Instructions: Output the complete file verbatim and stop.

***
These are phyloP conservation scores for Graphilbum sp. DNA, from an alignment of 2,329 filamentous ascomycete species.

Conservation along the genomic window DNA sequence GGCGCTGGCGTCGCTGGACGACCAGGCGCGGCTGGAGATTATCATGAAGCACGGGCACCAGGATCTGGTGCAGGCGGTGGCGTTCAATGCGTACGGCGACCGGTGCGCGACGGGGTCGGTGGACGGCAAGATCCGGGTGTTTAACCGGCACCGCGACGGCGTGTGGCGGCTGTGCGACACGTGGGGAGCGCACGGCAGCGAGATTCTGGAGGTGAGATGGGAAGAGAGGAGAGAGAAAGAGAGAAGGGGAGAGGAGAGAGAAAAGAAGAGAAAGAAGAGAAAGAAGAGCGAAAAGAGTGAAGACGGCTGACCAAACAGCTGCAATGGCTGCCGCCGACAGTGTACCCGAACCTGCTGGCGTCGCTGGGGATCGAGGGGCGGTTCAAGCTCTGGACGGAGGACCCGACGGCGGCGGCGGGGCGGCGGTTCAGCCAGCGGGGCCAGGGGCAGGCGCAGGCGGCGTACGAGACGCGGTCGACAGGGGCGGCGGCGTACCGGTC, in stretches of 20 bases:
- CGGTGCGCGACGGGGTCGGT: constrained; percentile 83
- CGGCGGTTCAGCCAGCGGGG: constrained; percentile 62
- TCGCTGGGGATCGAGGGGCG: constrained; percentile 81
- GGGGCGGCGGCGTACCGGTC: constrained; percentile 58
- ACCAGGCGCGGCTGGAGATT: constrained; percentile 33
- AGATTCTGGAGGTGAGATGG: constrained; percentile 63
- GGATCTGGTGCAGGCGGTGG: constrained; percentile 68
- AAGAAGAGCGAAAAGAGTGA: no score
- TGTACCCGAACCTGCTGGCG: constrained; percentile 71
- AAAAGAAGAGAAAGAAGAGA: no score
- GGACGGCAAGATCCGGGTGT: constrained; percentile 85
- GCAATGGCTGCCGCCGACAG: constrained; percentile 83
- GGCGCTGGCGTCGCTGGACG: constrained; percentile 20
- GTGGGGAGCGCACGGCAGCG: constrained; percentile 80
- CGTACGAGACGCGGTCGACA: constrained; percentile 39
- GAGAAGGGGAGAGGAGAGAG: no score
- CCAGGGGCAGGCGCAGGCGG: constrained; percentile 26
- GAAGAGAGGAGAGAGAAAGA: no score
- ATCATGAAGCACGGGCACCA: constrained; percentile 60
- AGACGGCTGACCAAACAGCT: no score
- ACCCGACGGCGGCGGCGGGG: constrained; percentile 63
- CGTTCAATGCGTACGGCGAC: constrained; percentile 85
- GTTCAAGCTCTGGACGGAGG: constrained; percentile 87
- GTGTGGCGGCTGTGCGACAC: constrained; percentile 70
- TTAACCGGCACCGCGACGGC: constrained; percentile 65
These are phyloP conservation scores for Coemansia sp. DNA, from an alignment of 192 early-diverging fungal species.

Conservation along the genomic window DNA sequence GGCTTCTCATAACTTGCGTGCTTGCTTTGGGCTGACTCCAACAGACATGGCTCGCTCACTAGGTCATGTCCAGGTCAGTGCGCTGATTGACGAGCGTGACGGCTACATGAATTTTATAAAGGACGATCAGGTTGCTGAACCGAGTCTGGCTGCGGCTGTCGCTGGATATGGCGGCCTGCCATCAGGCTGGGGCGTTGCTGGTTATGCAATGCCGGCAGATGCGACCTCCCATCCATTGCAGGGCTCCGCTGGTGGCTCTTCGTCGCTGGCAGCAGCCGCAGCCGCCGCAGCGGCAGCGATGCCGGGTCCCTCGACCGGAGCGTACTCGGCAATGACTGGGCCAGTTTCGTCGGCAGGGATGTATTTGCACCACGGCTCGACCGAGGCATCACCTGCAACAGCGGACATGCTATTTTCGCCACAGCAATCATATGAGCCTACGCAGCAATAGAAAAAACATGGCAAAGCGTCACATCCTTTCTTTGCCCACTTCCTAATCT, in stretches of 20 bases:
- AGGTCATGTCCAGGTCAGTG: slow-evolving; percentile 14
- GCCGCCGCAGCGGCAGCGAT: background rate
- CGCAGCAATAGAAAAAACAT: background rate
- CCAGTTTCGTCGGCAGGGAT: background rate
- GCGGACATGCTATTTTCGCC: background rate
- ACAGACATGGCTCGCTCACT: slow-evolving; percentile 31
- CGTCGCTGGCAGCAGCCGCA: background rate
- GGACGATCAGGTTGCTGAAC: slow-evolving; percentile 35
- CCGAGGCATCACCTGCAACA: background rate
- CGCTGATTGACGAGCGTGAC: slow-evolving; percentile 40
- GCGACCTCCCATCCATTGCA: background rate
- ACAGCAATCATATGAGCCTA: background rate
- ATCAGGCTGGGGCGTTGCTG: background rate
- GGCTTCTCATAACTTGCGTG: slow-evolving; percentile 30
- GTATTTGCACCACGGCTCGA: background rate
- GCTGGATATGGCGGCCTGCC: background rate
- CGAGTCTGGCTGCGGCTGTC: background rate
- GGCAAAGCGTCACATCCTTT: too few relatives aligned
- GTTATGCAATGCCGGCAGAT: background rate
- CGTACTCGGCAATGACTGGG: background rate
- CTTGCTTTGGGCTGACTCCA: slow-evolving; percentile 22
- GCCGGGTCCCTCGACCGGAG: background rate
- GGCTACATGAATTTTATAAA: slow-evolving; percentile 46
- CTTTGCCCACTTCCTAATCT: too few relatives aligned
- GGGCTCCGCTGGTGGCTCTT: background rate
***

These are phyloP conservation scores for Graphilbum sp. DNA, from an alignment of 2,329 filamentous ascomycete species.

Conservation along the genomic window DNA sequence GGCGCTGGCGTCGCTGGACGACCAGGCGCGGCTGGAGATTATCATGAAGCACGGGCACCAGGATCTGGTGCAGGCGGTGGCGTTCAATGCGTACGGCGACCGGTGCGCGACGGGGTCGGTGGACGGCAAGATCCGGGTGTTTAACCGGCACCGCGACGGCGTGTGGCGGCTGTGCGACACGTGGGGAGCGCACGGCAGCGAGATTCTGGAGGTGAGATGGGAAGAGAGGAGAGAGAAAGAGAGAAGGGGAGAGGAGAGAGAAAAGAAGAGAAAGAAGAGAAAGAAGAGCGAAAAGAGTGAAGACGGCTGACCAAACAGCTGCAATGGCTGCCGCCGACAGTGTACCCGAACCTGCTGGCGTCGCTGGGGATCGAGGGGCGGTTCAAGCTCTGGACGGAGGACCCGACGGCGGCGGCGGGGCGGCGGTTCAGCCAGCGGGGCCAGGGGCAGGCGCAGGCGGCGTACGAGACGCGGTCGACAGGGGCGGCGGCGTACCGGTC, in stretches of 20 bases:
- CGGTGCGCGACGGGGTCGGT: constrained; percentile 83
- CGGCGGTTCAGCCAGCGGGG: constrained; percentile 62
- TCGCTGGGGATCGAGGGGCG: constrained; percentile 81
- GGGGCGGCGGCGTACCGGTC: constrained; percentile 58
- ACCAGGCGCGGCTGGAGATT: constrained; percentile 33
- AGATTCTGGAGGTGAGATGG: constrained; percentile 63
- GGATCTGGTGCAGGCGGTGG: constrained; percentile 68
- AAGAAGAGCGAAAAGAGTGA: no score
- TGTACCCGAACCTGCTGGCG: constrained; percentile 71
- AAAAGAAGAGAAAGAAGAGA: no score
- GGACGGCAAGATCCGGGTGT: constrained; percentile 85
- GCAATGGCTGCCGCCGACAG: constrained; percentile 83
- GGCGCTGGCGTCGCTGGACG: constrained; percentile 20
- GTGGGGAGCGCACGGCAGCG: constrained; percentile 80
- CGTACGAGACGCGGTCGACA: constrained; percentile 39
- GAGAAGGGGAGAGGAGAGAG: no score
- CCAGGGGCAGGCGCAGGCGG: constrained; percentile 26
- GAAGAGAGGAGAGAGAAAGA: no score
- ATCATGAAGCACGGGCACCA: constrained; percentile 60
- AGACGGCTGACCAAACAGCT: no score
- ACCCGACGGCGGCGGCGGGG: constrained; percentile 63
- CGTTCAATGCGTACGGCGAC: constrained; percentile 85
- GTTCAAGCTCTGGACGGAGG: constrained; percentile 87
- GTGTGGCGGCTGTGCGACAC: constrained; percentile 70
- TTAACCGGCACCGCGACGGC: constrained; percentile 65
These are phyloP conservation scores for Coemansia sp. DNA, from an alignment of 192 early-diverging fungal species.

Conservation along the genomic window DNA sequence GGCTTCTCATAACTTGCGTGCTTGCTTTGGGCTGACTCCAACAGACATGGCTCGCTCACTAGGTCATGTCCAGGTCAGTGCGCTGATTGACGAGCGTGACGGCTACATGAATTTTATAAAGGACGATCAGGTTGCTGAACCGAGTCTGGCTGCGGCTGTCGCTGGATATGGCGGCCTGCCATCAGGCTGGGGCGTTGCTGGTTATGCAATGCCGGCAGATGCGACCTCCCATCCATTGCAGGGCTCCGCTGGTGGCTCTTCGTCGCTGGCAGCAGCCGCAGCCGCCGCAGCGGCAGCGATGCCGGGTCCCTCGACCGGAGCGTACTCGGCAATGACTGGGCCAGTTTCGTCGGCAGGGATGTATTTGCACCACGGCTCGACCGAGGCATCACCTGCAACAGCGGACATGCTATTTTCGCCACAGCAATCATATGAGCCTACGCAGCAATAGAAAAAACATGGCAAAGCGTCACATCCTTTCTTTGCCCACTTCCTAATCT, in stretches of 20 bases:
- AGGTCATGTCCAGGTCAGTG: slow-evolving; percentile 14
- GCCGCCGCAGCGGCAGCGAT: background rate
- CGCAGCAATAGAAAAAACAT: background rate
- CCAGTTTCGTCGGCAGGGAT: background rate
- GCGGACATGCTATTTTCGCC: background rate
- ACAGACATGGCTCGCTCACT: slow-evolving; percentile 31
- CGTCGCTGGCAGCAGCCGCA: background rate
- GGACGATCAGGTTGCTGAAC: slow-evolving; percentile 35
- CCGAGGCATCACCTGCAACA: background rate
- CGCTGATTGACGAGCGTGAC: slow-evolving; percentile 40
- GCGACCTCCCATCCATTGCA: background rate
- ACAGCAATCATATGAGCCTA: background rate
- ATCAGGCTGGGGCGTTGCTG: background rate
- GGCTTCTCATAACTTGCGTG: slow-evolving; percentile 30
- GTATTTGCACCACGGCTCGA: background rate
- GCTGGATATGGCGGCCTGCC: background rate
- CGAGTCTGGCTGCGGCTGTC: background rate
- GGCAAAGCGTCACATCCTTT: too few relatives aligned
- GTTATGCAATGCCGGCAGAT: background rate
- CGTACTCGGCAATGACTGGG: background rate
- CTTGCTTTGGGCTGACTCCA: slow-evolving; percentile 22
- GCCGGGTCCCTCGACCGGAG: background rate
- GGCTACATGAATTTTATAAA: slow-evolving; percentile 46
- CTTTGCCCACTTCCTAATCT: too few relatives aligned
- GGGCTCCGCTGGTGGCTCTT: background rate